BEIJING -- The Chinese government said Friday that it will suspend additional tariffs on American cars from Jan. 1 through March 31, slashing the rate from 40% to 15%, as Beijing seeks to soothe trade tensions with certain concessions to Washington.
The suspension marks China's first tariff reduction since the two countries exchanged additional levies in July. The reductions cover 211 items including vehicles and auto parts.
Following the announcement, U.S. President Donald Trump expressed confidence in an early deal with Beijing.
"China just announced that their economy is growing much slower than anticipated because of our Trade War with them. They have just suspended U.S. Tariff Hikes," he tweeted on Friday. "U.S. is doing very well. China wants to make a big and very comprehensive deal. It could happen, and rather soon!" he wrote.
Earlier in the day, China announced that retail sales in November rose 8.1%, the lowest growth rate in 15 years, signaling a weaker consumer sentiment amid the uncertainties of the trade war.
Beijing lowered car tariffs from 25% to 15% on July 1, but added an extra levy of 25 percentage points for U.S. goods starting July 6 after Washington imposed further duties on $200 billion worth of Chinese goods. As a result, China's tariffs on American autos amounted to 40%, making them far more expensive than Japanese and European rivals.
Trump may seek further tariff reductions from China. "It's not acceptable. Fifteen [percent] is still too high," the president said Thursday in an interview with Fox News.
At their summit on Dec. 1, Trump and Chinese President Xi Jinping agreed to shelve additional American tariffs -- which would have raised the tax on $200 billion worth of Chinese goods to 25% from 10% on Jan. 1 -- in exchange for greater purchases of U.S. products.
Beijing will increase imports of U.S. agricultural products, energy and industrial goods, Washington says. The decline in the auto tariff also results from the summit.
American and European automakers likely will benefit. U.S. electric vehicle maker Tesla's Chinese sales sank 70% year-on-year in October due to a price hike associated with the additional levies, according to local media. German automakers Daimler and BMW also have been hurt by the extra tariffs because they export U.S.-made cars to China.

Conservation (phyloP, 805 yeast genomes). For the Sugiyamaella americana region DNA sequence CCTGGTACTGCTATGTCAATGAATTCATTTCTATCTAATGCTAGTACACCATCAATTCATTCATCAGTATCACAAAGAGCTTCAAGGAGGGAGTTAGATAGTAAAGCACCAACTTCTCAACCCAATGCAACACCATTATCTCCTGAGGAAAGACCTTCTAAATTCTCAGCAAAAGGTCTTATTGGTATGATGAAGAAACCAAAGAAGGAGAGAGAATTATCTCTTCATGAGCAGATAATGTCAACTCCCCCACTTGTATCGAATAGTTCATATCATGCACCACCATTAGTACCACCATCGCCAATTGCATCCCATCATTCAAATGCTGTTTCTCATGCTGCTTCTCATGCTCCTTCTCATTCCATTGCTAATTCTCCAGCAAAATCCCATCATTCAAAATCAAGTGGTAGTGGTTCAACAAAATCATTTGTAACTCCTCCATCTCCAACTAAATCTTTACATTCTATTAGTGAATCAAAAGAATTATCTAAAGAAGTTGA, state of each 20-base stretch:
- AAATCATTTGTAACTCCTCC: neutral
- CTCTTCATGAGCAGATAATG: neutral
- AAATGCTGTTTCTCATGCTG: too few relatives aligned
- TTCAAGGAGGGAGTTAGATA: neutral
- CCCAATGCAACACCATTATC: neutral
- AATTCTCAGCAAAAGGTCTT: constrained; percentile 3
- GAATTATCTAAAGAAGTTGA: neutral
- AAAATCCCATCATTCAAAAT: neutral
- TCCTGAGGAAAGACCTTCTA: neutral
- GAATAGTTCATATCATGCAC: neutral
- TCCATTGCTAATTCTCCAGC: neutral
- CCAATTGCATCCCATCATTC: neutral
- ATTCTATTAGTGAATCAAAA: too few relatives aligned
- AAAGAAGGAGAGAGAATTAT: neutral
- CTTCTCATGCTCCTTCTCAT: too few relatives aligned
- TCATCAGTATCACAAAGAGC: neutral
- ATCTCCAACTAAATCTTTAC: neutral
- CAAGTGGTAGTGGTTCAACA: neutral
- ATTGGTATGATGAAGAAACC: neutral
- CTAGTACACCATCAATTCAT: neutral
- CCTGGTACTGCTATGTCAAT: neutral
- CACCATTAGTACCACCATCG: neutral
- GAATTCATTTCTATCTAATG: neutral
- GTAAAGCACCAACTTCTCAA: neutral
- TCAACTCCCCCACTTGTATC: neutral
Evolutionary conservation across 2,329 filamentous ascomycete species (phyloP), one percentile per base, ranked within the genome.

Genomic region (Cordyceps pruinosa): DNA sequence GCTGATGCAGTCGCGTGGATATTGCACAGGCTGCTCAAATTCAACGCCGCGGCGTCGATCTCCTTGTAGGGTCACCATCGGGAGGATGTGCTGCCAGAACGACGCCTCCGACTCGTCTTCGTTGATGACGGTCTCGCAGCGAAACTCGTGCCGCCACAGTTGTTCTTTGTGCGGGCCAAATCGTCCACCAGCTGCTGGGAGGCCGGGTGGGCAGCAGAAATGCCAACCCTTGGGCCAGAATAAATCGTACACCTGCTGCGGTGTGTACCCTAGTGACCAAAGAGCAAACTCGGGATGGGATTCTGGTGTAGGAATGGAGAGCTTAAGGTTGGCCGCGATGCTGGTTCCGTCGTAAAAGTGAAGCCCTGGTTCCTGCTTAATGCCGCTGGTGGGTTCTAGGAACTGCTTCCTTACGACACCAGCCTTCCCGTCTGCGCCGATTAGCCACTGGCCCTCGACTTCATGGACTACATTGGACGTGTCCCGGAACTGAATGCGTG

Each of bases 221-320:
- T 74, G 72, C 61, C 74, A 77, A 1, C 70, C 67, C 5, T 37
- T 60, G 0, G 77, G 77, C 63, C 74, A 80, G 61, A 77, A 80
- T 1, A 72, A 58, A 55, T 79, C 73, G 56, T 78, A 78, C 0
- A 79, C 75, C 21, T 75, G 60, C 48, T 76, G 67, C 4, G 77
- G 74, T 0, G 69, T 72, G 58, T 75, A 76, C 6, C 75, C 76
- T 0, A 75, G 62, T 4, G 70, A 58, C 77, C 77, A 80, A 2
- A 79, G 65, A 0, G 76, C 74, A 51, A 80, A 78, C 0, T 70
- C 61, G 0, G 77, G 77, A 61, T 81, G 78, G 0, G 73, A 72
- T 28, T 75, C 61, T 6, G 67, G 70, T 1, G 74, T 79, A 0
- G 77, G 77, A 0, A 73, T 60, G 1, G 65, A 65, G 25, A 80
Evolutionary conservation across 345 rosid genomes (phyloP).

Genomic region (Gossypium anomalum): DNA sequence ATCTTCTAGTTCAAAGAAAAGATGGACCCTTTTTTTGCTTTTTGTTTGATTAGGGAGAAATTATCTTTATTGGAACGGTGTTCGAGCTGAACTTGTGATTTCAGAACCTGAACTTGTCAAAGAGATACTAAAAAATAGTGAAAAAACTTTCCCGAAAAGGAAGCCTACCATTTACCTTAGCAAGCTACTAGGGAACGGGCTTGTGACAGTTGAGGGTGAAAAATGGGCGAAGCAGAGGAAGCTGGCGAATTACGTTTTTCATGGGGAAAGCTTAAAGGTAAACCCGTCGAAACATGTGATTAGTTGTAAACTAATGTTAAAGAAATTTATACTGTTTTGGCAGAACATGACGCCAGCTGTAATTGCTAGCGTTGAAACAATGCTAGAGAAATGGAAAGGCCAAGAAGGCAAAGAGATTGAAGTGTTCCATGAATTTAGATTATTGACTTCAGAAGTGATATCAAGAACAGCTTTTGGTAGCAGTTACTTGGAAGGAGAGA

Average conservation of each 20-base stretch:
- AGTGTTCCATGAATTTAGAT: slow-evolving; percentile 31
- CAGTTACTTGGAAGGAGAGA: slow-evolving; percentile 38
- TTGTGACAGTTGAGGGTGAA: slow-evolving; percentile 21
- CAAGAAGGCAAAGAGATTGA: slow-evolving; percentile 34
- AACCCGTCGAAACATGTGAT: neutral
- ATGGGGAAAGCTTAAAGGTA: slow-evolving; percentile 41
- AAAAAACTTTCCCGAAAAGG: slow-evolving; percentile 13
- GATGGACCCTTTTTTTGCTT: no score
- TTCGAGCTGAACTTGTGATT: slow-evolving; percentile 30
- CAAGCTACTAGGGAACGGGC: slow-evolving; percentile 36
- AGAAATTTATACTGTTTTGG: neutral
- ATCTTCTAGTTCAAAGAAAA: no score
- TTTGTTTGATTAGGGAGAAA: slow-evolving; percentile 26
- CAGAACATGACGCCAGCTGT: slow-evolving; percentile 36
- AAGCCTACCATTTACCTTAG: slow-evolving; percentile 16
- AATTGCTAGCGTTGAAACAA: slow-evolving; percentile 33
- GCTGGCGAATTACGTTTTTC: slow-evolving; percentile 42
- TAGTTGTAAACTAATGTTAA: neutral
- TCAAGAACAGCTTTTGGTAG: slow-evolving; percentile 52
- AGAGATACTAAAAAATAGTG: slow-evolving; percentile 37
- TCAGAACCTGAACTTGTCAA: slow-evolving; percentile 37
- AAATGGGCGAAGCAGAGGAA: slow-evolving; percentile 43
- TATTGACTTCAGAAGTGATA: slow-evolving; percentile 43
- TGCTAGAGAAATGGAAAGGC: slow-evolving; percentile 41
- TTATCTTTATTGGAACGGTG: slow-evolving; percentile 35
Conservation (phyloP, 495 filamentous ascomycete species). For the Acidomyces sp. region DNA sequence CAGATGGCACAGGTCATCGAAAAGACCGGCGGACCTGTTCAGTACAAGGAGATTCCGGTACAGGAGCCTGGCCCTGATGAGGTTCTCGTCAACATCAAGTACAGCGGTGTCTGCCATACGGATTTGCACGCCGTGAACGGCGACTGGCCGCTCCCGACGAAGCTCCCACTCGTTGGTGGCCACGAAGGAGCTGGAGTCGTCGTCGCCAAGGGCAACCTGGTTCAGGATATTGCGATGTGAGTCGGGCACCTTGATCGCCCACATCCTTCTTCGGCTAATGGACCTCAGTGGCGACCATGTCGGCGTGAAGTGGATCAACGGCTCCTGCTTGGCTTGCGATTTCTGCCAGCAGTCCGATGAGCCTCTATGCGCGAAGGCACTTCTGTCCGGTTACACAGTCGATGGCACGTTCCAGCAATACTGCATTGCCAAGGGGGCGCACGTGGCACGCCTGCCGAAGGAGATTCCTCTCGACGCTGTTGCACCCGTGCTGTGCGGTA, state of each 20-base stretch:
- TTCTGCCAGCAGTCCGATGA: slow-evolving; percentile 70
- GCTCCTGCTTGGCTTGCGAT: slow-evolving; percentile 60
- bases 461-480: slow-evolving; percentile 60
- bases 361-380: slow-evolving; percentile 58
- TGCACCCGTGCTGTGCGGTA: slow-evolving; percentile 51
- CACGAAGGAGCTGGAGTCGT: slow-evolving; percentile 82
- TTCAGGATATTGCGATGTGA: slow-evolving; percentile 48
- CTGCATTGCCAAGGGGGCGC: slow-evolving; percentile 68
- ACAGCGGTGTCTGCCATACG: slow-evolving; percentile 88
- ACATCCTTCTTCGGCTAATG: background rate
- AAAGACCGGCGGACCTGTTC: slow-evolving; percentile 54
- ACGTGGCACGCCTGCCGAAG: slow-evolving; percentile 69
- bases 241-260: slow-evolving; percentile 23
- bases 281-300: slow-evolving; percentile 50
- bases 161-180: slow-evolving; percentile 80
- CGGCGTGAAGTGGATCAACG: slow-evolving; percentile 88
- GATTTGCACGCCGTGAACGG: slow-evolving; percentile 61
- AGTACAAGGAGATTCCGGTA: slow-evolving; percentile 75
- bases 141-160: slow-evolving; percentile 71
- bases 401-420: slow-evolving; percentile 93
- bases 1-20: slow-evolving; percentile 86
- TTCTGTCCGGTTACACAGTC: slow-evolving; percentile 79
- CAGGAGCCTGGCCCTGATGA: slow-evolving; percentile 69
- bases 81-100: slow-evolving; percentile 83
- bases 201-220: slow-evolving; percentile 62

The leaders also agreed to 90 days of talks covering China's intellectual property protections, forced technology transfers and nontariff barriers. If no agreement is reached by the end of February, the U.S. intends to follow through with raising the additional duties on $200 billion of Chinese goods to 25% from 10%.
Should Washington do so, Beijing likely will increase auto tariffs again in retaliation. Automakers around the globe will continue to struggle with long-term strategy as their supply chains, intertwined with the U.S. and Chinese economies, remain unstable.
But the negotiations face hurdles, including the arrest of Huawei's chief financial officer in Canada at Washington's request. China's Ministry of Commerce has maintained that communication between negotiators is smooth and that they are cooperating well.
Beijing appears to be disconnecting the Huawei issue from trade talks as it prioritizes a cease-fire to stop the economic bleeding. If Washington pushes forward with sanctions on the company, however, that would threaten negotiations.
"China can compromise on issues other than sovereignty and the right to economic development," a Commerce Ministry official said. Beijing is considering the cancellation of additional tariffs on U.S. soybeans and natural gas as well.
Yet Xi remains leery of Trump after he reversed an agreement in May to put the trade war on hold after high-level talks. China's decision to lower car duties in January is likely aimed at determining whether Trump will keep his end of the deal this time.